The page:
Any exercise is better than sitting still, but when it comes to boosting your heart health, certain types of exercise are more beneficial than others. Reduce your risk of heart disease and stroke with these exercises.
Nearly 800,000 people have a heart attack in the United States each year, and in most cases, it’s preventable. A heart attack occurs when blood flow to your heart is interrupted, starving the heart muscle of oxygen.
While chest discomfort is a classic heart attack symptom, having chest pain doesn’t always mean you’re having a heart attack. Knowing when your chest pain requires immediate attention can save your life. Learn more about the warning signs and how to know when chest pain is serious.
Having chest pain doesn’t always mean you’re having a heart attack. In fact, a number of conditions can cause chest discomfort, some of which are less serious.
Gastroesophageal reflux disease (GERD) can cause chest discomfort. If you’ve just eaten a big meal and feel a burning sensation in your chest, it may be acid reflux-related heartburn and not a heart attack. The chest pain from heartburn usually occurs after eating and is typically worse when you lie down. A sour taste in your mouth often accompanies this type of chest pain.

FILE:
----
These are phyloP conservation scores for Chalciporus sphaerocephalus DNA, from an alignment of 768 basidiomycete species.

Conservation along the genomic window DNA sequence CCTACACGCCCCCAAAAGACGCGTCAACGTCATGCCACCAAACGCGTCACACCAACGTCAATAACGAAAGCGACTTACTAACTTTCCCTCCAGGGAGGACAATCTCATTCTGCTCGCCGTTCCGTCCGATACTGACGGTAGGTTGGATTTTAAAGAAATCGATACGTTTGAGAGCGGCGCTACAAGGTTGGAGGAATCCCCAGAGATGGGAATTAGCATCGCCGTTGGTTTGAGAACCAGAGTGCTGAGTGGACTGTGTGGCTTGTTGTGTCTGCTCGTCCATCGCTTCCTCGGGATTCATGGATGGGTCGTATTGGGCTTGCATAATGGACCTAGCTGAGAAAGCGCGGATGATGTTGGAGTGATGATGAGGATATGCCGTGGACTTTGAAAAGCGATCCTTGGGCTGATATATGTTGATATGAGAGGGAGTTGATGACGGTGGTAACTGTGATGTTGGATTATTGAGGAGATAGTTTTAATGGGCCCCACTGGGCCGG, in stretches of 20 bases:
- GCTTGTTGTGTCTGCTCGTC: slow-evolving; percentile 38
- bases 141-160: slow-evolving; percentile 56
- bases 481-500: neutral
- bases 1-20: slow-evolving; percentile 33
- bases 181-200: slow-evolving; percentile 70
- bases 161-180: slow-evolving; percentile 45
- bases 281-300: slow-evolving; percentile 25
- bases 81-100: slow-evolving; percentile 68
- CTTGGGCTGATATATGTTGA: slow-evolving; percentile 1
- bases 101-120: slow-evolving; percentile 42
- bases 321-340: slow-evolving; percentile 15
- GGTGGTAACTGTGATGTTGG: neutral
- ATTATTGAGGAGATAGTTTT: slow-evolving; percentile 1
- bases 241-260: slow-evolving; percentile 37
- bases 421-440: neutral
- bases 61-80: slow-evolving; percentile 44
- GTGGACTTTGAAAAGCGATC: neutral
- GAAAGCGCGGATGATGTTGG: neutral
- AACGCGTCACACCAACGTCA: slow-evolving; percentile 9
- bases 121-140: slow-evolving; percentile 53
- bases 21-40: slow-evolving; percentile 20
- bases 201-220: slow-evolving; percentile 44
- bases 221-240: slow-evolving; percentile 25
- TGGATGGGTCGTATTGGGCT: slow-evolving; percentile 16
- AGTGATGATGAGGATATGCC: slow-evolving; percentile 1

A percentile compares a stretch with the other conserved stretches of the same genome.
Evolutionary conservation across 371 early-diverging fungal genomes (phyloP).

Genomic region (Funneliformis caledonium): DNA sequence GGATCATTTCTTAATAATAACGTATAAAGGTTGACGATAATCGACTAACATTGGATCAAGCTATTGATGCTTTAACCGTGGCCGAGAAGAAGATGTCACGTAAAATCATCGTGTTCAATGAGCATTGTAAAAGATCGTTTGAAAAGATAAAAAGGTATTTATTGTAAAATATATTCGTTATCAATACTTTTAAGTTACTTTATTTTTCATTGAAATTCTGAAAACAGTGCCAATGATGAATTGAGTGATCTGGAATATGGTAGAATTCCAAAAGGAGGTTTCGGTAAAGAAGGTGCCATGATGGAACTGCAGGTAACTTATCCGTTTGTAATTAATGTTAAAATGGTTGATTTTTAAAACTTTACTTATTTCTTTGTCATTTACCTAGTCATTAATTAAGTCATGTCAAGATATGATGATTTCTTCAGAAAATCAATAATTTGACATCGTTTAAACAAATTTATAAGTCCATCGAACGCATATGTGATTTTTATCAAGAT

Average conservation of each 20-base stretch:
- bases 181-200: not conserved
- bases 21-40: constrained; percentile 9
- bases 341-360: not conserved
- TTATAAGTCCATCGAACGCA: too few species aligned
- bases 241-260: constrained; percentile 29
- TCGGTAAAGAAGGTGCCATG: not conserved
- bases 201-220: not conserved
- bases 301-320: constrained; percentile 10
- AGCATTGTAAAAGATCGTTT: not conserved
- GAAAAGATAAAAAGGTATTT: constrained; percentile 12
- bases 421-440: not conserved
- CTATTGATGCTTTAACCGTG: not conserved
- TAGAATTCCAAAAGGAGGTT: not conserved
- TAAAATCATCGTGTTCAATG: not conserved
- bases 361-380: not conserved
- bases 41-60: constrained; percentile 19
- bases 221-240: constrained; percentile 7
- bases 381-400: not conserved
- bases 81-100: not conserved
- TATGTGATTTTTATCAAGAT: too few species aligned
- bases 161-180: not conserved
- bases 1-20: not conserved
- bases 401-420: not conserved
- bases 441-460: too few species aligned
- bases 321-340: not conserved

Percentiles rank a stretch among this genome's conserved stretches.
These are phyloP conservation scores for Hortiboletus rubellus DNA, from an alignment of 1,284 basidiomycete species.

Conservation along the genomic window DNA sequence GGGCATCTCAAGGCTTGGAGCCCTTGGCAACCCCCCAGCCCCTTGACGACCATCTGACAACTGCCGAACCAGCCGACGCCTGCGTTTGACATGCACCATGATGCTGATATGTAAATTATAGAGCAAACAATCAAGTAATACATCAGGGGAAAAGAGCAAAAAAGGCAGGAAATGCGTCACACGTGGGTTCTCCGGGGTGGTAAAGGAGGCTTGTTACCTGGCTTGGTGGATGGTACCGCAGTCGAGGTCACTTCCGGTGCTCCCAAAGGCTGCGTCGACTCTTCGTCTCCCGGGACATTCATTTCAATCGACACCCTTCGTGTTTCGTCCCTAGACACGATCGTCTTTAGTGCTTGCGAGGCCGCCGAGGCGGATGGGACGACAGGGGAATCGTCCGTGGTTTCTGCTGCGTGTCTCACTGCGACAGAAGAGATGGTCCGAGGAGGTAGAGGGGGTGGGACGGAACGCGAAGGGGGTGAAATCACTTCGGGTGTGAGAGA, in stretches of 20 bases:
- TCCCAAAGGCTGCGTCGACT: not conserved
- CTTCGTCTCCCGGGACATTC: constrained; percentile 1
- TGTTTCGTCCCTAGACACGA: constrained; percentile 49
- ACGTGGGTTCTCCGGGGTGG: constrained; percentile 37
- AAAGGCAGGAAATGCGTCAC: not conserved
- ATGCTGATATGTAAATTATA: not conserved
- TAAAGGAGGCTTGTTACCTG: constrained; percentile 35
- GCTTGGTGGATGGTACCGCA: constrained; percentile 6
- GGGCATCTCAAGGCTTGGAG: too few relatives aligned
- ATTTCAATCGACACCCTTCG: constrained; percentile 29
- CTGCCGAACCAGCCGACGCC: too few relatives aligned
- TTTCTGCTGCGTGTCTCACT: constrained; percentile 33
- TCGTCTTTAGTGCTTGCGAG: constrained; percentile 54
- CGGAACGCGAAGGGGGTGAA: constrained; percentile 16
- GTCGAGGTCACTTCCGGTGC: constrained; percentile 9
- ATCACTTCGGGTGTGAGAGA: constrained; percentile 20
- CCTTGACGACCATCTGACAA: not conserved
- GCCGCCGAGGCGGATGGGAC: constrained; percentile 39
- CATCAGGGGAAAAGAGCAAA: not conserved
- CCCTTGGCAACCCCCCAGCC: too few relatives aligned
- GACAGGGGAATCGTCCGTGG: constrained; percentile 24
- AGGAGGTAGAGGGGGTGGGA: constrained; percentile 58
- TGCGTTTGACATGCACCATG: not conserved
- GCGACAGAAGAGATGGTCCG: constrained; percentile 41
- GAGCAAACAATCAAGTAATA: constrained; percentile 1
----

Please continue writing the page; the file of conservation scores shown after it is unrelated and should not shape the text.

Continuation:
Problems with your lungs can cause chest pain. Conditions like asthma, pulmonary hypertension, and pleuritis cause irritation to your lungs and chest. This type of chest pain may feel like either a sharp stabbing pain or a dull ache and is typically accompanied by coughing or wheezing. If you’ve been diagnosed with a lung condition, your chest pain may be related to that condition.
If you experience the following types of pain, chances are you aren’t having a heart attack.
While some heart attacks cause sudden, intense pain, others present as a feeling of discomfort that comes on more gradually. Keep in mind that the signs and symptoms of a heart attack vary from person to person.
If you experience pain in your chest that is accompanied by any of the following symptoms, seek immediate medical attention.
Certain factors increase your risk for heart disease and a subsequent heart attack. While some of them are beyond your control, you can take steps to control others. These factors contribute to heart disease risk:
Chest pain isn’t something you can diagnose at home. If you experience chest pain, it’s important to see a cardiologist to get a proper diagnosis.
Imaging scans allow your doctor to view the size and shape of your heart and check for problems. Blood tests that check for levels of certain enzymes and protein found in the heart can reveal whether you have damage to your heart muscle. Your doctor may order additional tests to check other things, such as an electrocardiogram to measure your heart’s electrical activity.
Chest pain could indicate a serious heart condition. At California Heart and Vein Specialists, our team evaluates and diagnoses your chest pain to provide the highest level of care. To schedule an appointment, call our office in Huntington Beach, California, or use our convenient online booking form.
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